The largest religious minority in Karachi are the Christians. The two major Christian ethnic groups are Goan Catholics and Punjabi Christians.[8] The Punjabi Christians are converts from the Hindu Churas and Mazhabi Sikh caste to Christianity during the British raj.[9]

The state religion in Pakistan is Islam, which is practiced by about 96-98% of the 195,343,000[10][11] people of the nation.[12][13][14] The remaining 2-4% practice Hinduism, Christianity, Ahmadiyya, Sikhism, Buddhism, Bahá'í and other religions.[14][15] Muslims are divided into two major sects: the majority of them practice Sunni Islam, while the Shias comprise an estimated 30%.[12][14][15][16][17][18] Nearly all Pakistani Sunni Muslims belong to the Hanafi Fiqh Islamic law school.[14] The majority of Pakistani Shia Muslims belong to the Ithnā‘Ashariyyah Islamic law school, with significant minority groups who practice Ismailism, which is composed of Nizari (Aga Khanis), Mustaali, Dawoodi Bohra, Sulaymani, and others.

See alsoEdit

ReferencesEdit

  1. ^ "Religions in Pakistan". CIA World Factbook. Retrieved 2013-07-09.
  2. ^ Curtis, Lisa; Mullick, Haider (4 May 2009). "Reviving Pakistan's Pluralist Traditions to Fight Extremism". The Heritage Foundation. Retrieved 31 July 2011
  3. ^ a b c "Religions: Islam 95%, other (includes Christian and Hindu, 2% Ahmadiyyah ) 5%". CIA. The World Factbook on Pakistan. 2010. Retrieved 2010-08-28.
  4. ^ # ^ International Centre for Political Violence and Terrorism Research at Nanyang Technological University, Singapore: "Have Pakistanis Forgotten Their Sufi Traditions?" by Rohan Bedi April 2006
  5. ^ Arif Hasan, Masooma Mohiburl (2009-02-01). "Urban Slums Reports: The case of Karachi, Pakistan" (PDF). Retrieved 2006-04-20.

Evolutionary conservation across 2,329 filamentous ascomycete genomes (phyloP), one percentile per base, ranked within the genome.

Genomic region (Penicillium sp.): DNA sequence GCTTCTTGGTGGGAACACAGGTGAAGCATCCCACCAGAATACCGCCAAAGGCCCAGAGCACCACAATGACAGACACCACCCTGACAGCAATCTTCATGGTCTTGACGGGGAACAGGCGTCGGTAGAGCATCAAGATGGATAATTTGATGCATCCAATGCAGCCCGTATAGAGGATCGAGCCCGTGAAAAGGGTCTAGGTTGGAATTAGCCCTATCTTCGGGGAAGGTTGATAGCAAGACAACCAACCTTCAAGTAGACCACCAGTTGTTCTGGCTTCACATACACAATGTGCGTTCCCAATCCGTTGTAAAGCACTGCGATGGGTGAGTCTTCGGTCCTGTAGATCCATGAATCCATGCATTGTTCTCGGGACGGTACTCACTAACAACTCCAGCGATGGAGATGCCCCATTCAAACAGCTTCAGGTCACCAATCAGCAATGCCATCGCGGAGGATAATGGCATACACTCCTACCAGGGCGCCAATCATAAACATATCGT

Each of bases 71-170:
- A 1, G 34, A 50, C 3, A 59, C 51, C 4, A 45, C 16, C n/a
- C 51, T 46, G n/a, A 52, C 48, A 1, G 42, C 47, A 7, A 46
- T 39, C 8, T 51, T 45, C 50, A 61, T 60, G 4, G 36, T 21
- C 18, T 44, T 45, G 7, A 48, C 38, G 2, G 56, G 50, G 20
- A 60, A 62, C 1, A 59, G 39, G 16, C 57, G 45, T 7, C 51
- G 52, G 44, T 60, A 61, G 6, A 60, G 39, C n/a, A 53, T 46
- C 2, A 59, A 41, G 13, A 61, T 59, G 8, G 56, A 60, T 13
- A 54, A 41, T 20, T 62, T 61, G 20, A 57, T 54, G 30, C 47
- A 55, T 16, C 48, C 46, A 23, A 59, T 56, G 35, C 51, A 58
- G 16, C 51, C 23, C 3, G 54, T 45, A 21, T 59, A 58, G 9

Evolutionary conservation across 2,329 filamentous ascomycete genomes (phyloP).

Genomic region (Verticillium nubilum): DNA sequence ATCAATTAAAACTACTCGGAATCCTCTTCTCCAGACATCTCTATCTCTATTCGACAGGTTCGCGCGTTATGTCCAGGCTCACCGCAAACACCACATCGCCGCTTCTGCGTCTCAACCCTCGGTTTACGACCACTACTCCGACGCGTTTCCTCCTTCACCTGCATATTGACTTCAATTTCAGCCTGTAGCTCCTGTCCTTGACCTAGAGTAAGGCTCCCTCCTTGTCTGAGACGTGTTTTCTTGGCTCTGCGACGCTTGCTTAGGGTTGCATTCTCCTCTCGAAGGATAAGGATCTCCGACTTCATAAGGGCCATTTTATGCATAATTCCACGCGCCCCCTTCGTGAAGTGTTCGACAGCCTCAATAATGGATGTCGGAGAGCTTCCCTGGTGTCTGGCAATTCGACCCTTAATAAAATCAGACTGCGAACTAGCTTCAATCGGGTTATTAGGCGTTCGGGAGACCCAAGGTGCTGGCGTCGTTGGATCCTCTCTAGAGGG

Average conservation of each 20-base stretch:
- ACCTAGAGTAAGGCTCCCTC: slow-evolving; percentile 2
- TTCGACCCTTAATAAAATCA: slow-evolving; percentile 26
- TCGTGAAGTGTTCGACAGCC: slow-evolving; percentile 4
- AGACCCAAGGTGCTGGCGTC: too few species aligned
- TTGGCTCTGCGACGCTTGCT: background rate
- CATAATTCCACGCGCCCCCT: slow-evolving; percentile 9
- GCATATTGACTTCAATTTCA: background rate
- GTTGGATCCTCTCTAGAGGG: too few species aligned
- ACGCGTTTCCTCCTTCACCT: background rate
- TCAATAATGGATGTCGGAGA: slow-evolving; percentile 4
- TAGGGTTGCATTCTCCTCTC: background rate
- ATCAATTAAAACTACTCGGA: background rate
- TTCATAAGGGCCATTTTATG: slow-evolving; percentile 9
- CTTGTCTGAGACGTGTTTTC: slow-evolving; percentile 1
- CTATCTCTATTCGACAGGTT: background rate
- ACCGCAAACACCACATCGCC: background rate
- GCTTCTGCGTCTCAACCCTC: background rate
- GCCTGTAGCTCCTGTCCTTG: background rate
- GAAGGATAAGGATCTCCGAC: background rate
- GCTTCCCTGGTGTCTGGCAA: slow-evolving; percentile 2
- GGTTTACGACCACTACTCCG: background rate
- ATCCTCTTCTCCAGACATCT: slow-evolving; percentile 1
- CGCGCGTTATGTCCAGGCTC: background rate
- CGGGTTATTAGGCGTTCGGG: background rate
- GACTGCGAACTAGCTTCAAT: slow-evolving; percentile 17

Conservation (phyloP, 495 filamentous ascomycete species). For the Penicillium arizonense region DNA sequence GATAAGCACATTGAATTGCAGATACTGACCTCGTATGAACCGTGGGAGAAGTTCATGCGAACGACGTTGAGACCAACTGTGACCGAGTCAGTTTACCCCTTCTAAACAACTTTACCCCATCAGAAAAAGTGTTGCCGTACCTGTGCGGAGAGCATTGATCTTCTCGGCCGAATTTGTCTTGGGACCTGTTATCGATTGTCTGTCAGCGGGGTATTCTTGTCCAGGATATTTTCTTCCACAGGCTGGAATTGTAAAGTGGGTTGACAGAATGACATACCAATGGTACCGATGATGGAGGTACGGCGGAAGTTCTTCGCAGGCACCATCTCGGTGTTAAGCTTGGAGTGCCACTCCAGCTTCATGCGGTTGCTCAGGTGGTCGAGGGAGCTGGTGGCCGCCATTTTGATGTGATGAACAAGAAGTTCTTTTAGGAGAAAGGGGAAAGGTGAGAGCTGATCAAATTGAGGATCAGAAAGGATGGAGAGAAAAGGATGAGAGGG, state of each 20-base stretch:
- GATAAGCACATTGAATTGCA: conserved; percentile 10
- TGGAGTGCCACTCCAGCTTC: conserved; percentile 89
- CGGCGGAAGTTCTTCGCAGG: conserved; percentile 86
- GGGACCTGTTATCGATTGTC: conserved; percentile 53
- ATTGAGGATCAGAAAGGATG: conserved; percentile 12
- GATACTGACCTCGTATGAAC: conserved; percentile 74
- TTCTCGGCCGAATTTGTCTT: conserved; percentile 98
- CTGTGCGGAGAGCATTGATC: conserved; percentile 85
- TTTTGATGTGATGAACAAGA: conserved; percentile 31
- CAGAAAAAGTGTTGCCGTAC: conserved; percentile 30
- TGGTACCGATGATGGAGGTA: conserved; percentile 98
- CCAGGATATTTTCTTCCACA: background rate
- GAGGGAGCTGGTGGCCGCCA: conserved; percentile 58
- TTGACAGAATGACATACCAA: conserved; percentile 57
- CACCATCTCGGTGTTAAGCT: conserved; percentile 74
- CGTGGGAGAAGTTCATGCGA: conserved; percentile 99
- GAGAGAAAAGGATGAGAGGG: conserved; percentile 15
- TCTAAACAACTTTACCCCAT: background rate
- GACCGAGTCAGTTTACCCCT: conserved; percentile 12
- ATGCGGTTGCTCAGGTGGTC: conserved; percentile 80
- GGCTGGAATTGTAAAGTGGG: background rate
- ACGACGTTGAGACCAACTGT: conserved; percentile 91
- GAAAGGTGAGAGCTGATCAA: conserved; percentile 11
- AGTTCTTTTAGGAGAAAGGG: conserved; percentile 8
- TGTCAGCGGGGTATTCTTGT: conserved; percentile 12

6. ^ Karachi in 1889
  7. ^ The Parsi Community in Karachi, Pakistan PRI's The World
  8. ^ What was the past of Punjabi Christians?
  9. ^ Alter, J.P and J. Alter (1986) In the Doab and Rohilkhand: north Indian Christianity, 1815-1915. I.S.P.C.K publishing p196
  10. ^ 2014 World Population Data
  11. ^ Information on other countries: http://hdr.undp.org/en/media/HDR_20072008_EN_Complete.pdf[page needed]
  12. ^ a b "Country Profile: Pakistan" (PDF). Library of Congress Country Studies on Pakistan. Library of Congress. February 2005. Retrieved 2010-09-01. Religion: The overwhelming majority of the population (96.3 percent) is Muslim, of whom approximately 70 percent are Sunni and 30 percent Shia.
  13. ^ "Population: 174,578,558 (July 2010 est.)". Central Intelligence Agency. The World Factbook on Pakistan. Retrieved 2010-08-28.
  14. ^ a b c d "Pakistan, Islam in". Oxford Centre for Islamic Studies. Oxford University Press. Retrieved 2010-08-29. Approximately 97 percent of Pakistanis are Muslim. The majority are Sunnis following the Hanafi school of Islamic law. Between 25-30 percent are Shiis, mostly Twelvers.
  15. ^ a b "Religions". CIA. The World Factbook on Pakistan. 2010. Retrieved 2010-08-28.
  16. ^ "Mapping the Global Muslim Population: A Report on the Size and Distribution of the World's Muslim Population". Pew Research Center. October 7, 2009. Retrieved 2010-08-28.
  17. ^ Miller, Tracy, ed. (October 2009). Mapping the Global Muslim Population: A Report on the Size and Distribution of the World's Muslim Population (PDF). Pew Research Center. Retrieved 2010-08-28.
  18. ^ "Pakistan - International Religious Freedom Report 2008". United States Department of State. Retrieved 2010-08-28.

Further readingEdit